But many positive things have also happened: positive proposals for the future of creation funding were synthesised, wonderful projects such as RespectMyNet, a citizen Net Neutrality monitoring and reporting platform, the Political Memory, or the Pi Phone came to fruition. Furthermore, many, many citizens learned of what is looming over the Internet as we know it and our freedoms in this space, and decided not only to keep track of these issues but also to act on them.

To imagine over 2.5 million people have watched a two-minute video trying to synthesise the dangers about ACTA is quite incredible, and to see how in a post-SOPA setting this translated into literally thousands of phone calls to European elected representatives  makes one realise that citizen involvement, beyond being heart-warming, is also vastly efficient.

I can hardly sum up everything I’ve learned, the insight I’ve gained into politics and policy-making at the European level, the understanding of organisations and volunteer communities, the wonderful people I’ve met and the knowledge and expertise they’ve shared with me.

But I will attempt to do so in a few posts in the near future.

Joining la Quadrature!

I’ve recently joined la Quadrature du Net as a full time campaigner.

My role will be to coordinate the community, help build citizen campaigns directing grassroots energy towards existing institutions (both French and European) and assist with fundraising and support.

It’s quite an honour to join one of the most dedicated group of people in Europe fighting for a free Internet and for the protection of civil and fundamental rights online, and I expect to learn many things and gain insight as much as I hope to be efficient in defending our freedoms.

Le Web 2010: day 2

Here is a quick summary of what happened at day 2 of Le Web 10.

A fascinating presentation by Salim Ismail of the Singularity University about the brain, how it controls stuff, what we know and especially don’t know about it.

Before that, Ariel Garten from Interaxon talked about thought controlled computing, using the brainwaves.
The presentation was insightful but felt a little too prepared and unnatural. The opposite from Dennis Crowley of Foursquare.

Talking of which, he came back for an extra Q&A and answered candidly questions from the audience.

Later during the day, it was good to see Mitchell Baker from Mozilla and Matt Mullenweg from WordPress talk and remind the participants of the importance of Free Open Source Software on the web.
I sometimes wonder if they realise most of their infrastructure runs in no small way thanks to FOSS. It seems most of the start-ups are very happy to take advantage of the Free Software offerings, but most don’t practice that approach themselves.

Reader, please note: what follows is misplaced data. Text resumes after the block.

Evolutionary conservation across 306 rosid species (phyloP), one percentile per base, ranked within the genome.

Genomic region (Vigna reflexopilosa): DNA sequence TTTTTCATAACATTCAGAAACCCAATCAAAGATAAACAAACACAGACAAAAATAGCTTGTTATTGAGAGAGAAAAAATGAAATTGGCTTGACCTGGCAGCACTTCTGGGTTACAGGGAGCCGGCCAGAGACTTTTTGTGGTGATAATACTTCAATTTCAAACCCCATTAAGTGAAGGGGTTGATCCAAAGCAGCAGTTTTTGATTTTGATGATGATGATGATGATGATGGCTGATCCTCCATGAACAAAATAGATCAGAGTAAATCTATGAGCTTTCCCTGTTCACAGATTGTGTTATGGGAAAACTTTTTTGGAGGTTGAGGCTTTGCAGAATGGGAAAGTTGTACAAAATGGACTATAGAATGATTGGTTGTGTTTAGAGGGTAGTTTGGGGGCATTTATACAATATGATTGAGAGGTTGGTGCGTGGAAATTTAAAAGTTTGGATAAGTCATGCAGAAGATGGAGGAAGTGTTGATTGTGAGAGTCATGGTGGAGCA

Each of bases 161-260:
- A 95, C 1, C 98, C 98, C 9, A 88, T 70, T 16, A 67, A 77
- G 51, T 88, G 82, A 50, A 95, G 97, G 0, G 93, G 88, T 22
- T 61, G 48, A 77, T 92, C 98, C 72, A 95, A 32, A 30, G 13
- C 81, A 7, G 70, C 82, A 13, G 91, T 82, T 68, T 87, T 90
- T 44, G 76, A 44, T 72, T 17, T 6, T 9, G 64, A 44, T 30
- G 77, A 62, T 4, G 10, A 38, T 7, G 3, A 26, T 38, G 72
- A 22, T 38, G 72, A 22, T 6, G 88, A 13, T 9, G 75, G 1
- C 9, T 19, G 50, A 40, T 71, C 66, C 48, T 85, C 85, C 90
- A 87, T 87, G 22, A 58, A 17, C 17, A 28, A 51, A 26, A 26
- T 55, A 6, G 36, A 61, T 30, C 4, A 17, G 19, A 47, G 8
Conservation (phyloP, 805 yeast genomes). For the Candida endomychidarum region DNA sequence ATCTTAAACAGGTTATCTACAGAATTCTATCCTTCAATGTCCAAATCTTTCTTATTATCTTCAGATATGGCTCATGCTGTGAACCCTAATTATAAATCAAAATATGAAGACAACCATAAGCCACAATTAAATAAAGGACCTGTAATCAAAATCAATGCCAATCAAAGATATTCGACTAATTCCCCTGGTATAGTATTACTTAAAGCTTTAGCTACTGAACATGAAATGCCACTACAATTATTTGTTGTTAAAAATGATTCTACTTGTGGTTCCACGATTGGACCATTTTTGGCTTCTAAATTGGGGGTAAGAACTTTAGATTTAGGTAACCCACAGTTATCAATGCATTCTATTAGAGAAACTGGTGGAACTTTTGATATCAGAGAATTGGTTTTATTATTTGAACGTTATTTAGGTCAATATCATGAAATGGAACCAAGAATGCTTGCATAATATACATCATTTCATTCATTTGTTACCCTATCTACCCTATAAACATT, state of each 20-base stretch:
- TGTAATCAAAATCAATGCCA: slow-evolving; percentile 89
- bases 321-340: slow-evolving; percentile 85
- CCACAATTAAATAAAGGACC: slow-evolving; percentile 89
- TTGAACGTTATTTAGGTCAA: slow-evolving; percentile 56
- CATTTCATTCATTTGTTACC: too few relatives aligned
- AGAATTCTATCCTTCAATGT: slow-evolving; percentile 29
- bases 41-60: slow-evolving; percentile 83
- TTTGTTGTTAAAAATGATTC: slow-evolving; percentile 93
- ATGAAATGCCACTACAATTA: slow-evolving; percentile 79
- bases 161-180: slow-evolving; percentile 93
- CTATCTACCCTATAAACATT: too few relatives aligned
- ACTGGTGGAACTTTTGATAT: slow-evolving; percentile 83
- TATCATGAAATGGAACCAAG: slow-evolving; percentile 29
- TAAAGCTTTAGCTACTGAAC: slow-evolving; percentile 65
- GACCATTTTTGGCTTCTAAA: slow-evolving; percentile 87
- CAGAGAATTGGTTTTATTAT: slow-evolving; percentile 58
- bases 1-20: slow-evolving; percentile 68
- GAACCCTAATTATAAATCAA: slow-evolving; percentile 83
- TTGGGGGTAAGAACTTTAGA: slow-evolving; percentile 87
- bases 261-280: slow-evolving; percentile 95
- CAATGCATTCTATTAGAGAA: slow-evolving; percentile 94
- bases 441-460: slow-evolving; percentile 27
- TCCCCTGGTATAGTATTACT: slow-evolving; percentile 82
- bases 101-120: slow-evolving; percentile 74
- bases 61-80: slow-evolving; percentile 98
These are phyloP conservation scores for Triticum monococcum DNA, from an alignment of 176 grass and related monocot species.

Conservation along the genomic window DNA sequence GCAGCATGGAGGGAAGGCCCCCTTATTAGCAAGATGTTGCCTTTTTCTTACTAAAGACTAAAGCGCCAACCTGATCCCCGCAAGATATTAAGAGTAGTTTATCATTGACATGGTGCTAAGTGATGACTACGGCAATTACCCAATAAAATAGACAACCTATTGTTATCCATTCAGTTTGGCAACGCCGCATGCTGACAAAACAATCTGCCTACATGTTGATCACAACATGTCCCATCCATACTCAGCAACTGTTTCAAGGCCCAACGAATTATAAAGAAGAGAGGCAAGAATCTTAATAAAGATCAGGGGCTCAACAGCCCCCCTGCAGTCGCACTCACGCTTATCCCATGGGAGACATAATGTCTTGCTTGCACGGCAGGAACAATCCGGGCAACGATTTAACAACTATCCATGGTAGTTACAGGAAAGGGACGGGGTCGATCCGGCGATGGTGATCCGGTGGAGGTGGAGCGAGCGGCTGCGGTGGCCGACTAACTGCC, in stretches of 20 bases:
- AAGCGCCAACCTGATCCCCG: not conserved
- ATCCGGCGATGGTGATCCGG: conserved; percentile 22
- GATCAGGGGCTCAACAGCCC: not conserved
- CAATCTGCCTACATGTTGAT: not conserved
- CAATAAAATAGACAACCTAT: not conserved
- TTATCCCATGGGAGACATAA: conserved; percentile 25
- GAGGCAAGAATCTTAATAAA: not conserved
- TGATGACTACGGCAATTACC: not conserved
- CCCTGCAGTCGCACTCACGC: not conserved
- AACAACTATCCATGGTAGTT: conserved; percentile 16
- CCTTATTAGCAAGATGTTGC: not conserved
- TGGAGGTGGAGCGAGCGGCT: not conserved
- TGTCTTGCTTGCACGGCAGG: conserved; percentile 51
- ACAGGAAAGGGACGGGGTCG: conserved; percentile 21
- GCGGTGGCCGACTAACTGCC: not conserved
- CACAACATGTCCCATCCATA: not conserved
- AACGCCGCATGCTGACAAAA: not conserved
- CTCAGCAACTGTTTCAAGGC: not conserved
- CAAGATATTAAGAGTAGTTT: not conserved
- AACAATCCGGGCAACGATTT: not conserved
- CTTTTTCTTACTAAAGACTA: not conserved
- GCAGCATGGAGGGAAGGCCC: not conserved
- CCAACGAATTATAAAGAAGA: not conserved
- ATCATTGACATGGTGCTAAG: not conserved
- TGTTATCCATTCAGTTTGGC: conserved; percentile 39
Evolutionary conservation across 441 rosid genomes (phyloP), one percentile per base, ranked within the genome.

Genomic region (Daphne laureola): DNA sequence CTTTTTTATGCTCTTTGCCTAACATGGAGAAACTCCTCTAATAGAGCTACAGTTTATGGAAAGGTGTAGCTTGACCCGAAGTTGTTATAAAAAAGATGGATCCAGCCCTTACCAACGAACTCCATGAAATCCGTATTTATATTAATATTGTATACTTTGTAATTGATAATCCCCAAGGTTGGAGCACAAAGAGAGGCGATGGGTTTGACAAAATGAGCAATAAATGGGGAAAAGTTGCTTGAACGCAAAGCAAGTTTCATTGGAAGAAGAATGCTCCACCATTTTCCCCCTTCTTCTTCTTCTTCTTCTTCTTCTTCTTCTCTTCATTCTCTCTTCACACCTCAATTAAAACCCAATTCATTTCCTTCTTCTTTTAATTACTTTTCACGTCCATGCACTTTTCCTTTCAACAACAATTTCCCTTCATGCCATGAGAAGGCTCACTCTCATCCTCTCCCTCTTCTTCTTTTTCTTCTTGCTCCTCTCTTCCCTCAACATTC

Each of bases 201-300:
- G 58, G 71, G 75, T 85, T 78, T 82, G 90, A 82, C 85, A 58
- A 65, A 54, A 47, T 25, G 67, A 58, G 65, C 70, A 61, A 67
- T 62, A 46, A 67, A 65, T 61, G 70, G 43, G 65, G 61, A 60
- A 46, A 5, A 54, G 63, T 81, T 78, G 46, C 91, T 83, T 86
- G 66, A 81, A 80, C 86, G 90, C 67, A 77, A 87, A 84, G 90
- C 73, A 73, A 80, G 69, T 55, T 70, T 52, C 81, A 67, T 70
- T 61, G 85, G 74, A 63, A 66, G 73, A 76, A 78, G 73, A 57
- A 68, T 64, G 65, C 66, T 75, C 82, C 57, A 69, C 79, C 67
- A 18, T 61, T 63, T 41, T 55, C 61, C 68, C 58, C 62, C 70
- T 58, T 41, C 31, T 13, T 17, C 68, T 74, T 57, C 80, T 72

Save for WordPress, whose Matt had this good wording of the situation:

We are one of the only companies here today that makes a living by giving away our intellectual property.

Given the success of WordPress (it powers 10% of all websites according to them), it may have given a bit of food for thought to a few participants.

Matt Mullenweg also called people to pay more attention to the hidden social network, the vast network of loosely federated blogs that still contain more people on or around them than Facebook. If they were to actually federate, one can only imagine the result. But I’m sure some smart people are already thinking about that and working on it.

As for Mozilla, they did a very cool demonstration of an real-time animated city with video rendered on the skyscrapers, all in HTML5. And Mitchell Baker talked about how they plan to make one’s identity a bigger part of the browser. The future sure looks interesting for the web.

The day ended with possibly the best talk (and did he talk) by Kurt Vaynerchuk.

Unrelenting, unabashed, whole, he spoke before a delighted and fascinated audience about the importance of finding what really motivates you in life and follow that as a professional path. His message is a really positive one and his delivery makes it even more honest and interesting to listen to.

All in all an interesting 2 days, some interesting people, some not-so-interesting food (but maybe it’s just France that spoils us) and lots of interesting insight, be it on the web/tech start-up scene or more general perpectives.

Well worth it.